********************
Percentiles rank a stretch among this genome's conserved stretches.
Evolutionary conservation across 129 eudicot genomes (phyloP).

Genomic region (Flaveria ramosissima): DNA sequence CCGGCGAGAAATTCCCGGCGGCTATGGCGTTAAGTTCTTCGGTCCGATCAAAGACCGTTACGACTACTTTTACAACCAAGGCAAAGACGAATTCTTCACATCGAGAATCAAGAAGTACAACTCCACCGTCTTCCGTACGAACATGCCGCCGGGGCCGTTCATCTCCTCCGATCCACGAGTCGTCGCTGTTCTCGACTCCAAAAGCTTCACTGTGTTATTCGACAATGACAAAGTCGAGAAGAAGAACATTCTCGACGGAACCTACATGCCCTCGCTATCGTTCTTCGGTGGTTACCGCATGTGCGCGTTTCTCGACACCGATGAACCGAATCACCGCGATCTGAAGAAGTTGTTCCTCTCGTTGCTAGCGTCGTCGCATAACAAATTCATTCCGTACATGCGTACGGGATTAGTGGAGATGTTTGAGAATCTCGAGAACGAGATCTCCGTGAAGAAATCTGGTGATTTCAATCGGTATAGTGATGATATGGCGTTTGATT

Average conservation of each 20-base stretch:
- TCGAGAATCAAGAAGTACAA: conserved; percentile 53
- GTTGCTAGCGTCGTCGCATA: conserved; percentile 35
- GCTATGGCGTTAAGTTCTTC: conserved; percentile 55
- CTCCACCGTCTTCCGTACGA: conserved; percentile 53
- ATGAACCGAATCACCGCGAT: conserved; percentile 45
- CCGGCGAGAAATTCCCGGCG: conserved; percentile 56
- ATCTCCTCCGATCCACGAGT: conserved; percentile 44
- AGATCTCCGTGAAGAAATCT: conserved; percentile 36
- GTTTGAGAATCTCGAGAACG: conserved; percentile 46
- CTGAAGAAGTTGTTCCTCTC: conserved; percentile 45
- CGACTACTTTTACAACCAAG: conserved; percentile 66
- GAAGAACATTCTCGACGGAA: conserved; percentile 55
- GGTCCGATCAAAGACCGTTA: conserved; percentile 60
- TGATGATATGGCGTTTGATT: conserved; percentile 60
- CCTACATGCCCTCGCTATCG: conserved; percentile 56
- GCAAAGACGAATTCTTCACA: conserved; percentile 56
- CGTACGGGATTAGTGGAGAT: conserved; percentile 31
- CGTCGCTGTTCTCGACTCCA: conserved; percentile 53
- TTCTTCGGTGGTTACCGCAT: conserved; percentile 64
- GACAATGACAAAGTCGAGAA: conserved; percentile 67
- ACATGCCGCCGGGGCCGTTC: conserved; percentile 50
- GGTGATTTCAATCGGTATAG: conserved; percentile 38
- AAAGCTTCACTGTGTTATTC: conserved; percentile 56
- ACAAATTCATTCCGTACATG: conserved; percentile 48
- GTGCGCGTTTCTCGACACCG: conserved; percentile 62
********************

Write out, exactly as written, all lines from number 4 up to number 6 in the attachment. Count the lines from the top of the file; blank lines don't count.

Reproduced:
Average conservation of each 20-base stretch:
- TCGAGAATCAAGAAGTACAA: conserved; percentile 53
- GTTGCTAGCGTCGTCGCATA: conserved; percentile 35